(see December 2009 Newsletter)
Oskar M. Zurell writes:
In yours preliminary answer in actually # 67 to "Auerhahn" (grouse) flatware question by RJ Spencer I remember directly a fault of Mrs. Waliczek, vol. 3, p. 92, nr. 493-495; she has placed wrong (!) in Stuttgart; but it is in Altensteig/Württemberg (a little old town in Black Forest area). Popular collectors name is "Auerhahn" (grouse); now a subsidiary of WMF - merged around 2000 or later.
I add an excerpt photo of "Auerhahn" maker's mark. The grouse stand for Silver; letters for Plated!"(Actually they mark also by their full name AUERHAHN - but I haven't actually any example.)
Actually I couldn't give additional information to pattern question by RJ Spencer; because it was and still is out of my preferred stylistic range of Art nouveau/Art deco. It's made in by me so (derogate!) called "Art eclecteau" (= "Art eclectic"). But I will look out to find an answer on pattern by "Auerhahn" PR department. Pattern style is (company is founded 1870) after 1871 and before 1900; maybe 1890? Production of this pattern was at least until 1914 - but had maybe a bourgeois revival from 1918 to 1945?"
Kind regards,
Oskar M. Zurell


In this column we present a page obtained from makers' brochures, books, auction catalogs, advertising or whatever other printed paper, related to silver, that may be of interest for ASCAS members.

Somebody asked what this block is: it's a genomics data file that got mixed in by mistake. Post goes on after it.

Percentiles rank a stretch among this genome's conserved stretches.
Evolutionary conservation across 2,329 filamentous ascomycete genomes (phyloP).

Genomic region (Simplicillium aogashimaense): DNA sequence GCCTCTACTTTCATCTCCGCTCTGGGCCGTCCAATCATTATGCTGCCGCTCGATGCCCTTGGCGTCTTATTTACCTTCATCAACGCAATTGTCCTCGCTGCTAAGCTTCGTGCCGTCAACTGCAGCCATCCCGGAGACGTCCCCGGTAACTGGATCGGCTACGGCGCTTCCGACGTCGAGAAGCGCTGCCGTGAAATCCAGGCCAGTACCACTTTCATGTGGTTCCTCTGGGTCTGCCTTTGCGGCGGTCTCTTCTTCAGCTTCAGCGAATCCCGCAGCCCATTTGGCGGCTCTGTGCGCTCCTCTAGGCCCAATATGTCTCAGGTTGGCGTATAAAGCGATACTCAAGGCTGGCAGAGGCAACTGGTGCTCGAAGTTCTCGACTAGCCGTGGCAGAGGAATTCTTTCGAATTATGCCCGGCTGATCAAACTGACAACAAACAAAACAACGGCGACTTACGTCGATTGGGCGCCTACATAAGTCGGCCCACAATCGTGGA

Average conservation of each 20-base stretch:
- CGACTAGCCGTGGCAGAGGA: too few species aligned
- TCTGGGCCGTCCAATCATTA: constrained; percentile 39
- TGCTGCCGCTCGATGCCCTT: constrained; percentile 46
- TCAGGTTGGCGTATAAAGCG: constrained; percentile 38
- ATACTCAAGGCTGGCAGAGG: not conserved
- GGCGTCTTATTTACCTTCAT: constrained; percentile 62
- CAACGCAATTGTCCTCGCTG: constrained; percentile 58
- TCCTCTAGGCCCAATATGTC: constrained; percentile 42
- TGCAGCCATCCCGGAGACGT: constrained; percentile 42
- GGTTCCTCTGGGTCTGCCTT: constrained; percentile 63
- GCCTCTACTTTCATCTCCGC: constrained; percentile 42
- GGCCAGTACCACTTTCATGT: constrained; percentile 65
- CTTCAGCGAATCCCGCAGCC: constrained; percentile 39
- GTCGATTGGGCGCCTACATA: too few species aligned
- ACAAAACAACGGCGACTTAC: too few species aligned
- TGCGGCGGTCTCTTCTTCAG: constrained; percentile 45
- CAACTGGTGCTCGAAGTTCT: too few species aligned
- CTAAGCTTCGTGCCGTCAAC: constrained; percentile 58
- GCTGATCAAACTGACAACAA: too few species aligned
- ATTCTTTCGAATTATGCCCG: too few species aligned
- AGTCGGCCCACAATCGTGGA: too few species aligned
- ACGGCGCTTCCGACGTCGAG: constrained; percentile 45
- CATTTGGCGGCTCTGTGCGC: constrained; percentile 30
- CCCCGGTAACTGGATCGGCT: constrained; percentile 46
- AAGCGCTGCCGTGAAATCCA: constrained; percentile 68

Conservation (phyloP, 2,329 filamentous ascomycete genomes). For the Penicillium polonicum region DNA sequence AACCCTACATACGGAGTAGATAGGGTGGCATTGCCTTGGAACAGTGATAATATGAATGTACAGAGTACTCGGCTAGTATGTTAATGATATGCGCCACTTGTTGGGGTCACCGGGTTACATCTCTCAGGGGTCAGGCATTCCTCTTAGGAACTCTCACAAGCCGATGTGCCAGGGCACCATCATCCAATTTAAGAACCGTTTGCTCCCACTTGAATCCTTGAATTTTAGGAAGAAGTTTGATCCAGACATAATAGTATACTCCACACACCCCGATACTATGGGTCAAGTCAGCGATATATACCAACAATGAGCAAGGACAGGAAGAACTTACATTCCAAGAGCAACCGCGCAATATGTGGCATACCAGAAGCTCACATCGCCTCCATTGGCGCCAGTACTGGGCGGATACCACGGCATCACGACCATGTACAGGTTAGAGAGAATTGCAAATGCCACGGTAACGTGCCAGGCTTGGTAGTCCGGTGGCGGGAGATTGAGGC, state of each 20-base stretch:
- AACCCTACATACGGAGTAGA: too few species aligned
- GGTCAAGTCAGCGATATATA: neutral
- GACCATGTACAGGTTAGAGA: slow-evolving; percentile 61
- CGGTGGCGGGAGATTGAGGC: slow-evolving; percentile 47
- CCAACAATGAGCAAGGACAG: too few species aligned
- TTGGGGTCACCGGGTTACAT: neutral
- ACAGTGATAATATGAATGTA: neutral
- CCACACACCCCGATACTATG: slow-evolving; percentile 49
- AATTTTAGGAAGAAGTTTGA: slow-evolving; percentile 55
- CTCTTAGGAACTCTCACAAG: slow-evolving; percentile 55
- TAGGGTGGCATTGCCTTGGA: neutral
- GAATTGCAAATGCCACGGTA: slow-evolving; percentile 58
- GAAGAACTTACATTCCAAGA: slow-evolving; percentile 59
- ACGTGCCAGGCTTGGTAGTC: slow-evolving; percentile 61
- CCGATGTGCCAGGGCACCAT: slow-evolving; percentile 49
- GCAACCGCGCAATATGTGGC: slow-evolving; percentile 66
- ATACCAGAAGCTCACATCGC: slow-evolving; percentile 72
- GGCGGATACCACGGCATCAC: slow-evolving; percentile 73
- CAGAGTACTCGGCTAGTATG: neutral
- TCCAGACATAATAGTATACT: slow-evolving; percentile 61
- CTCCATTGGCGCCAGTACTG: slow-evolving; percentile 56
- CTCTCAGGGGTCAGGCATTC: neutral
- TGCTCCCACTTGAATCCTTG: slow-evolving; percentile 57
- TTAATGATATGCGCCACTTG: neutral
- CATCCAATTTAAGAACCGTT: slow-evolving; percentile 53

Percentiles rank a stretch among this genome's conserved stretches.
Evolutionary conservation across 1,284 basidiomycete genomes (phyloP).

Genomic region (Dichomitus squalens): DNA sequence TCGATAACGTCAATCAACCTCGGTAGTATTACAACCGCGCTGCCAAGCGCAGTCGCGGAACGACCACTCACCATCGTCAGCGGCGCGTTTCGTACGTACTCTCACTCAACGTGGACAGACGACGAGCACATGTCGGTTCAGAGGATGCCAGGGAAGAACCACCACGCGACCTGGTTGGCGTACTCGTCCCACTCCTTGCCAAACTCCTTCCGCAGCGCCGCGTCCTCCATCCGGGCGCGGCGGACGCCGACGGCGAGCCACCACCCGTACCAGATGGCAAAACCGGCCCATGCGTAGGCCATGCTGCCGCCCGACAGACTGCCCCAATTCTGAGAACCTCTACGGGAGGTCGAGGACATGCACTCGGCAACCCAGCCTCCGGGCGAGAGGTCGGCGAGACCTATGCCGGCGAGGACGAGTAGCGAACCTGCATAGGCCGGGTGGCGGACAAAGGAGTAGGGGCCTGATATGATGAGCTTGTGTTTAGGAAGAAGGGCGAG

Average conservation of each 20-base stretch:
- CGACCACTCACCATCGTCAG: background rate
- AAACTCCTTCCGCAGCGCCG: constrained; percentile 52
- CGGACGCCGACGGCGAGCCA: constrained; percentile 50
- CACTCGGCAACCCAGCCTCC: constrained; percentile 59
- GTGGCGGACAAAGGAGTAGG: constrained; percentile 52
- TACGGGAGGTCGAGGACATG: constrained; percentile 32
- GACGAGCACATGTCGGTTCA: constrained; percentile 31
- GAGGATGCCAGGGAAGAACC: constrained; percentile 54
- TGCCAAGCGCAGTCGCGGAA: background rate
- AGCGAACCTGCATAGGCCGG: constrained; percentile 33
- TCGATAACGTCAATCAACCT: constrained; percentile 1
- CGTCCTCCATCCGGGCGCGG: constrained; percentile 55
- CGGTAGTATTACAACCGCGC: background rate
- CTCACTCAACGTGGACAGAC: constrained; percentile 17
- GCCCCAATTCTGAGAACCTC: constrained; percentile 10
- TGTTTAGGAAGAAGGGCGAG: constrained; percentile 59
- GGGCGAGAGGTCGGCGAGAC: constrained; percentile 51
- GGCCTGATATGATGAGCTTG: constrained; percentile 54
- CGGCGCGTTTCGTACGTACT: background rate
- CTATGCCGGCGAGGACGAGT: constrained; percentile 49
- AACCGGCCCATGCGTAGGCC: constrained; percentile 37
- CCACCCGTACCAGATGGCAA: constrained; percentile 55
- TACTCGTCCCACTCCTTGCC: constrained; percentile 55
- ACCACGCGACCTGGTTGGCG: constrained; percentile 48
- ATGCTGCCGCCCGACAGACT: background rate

The images will be published at a "low resolution" level and for private and personal use only
an ancient carboard case of The Wm. Rogers Manufg. Co

an ancient carboard case of The Wm. Rogers Manufg. Co

This month ASCAS presents an ancient cardboard case containing 12 Dessert Knives manufactured by The Wm. Rogers Manufg. Co, Hartford, Conn.


Solid Steel Handle - Silver Triple Plate

The firm was organized in 1865 by William Rogers and his elder son Wm. Rogers, jr. The firm manufactured plated silverware and in 1879 took over the Rogers Cutlery Co. (manufacturers of silverplated flatware and steel cutlery). The firm became part of International Silver Co. in 1898.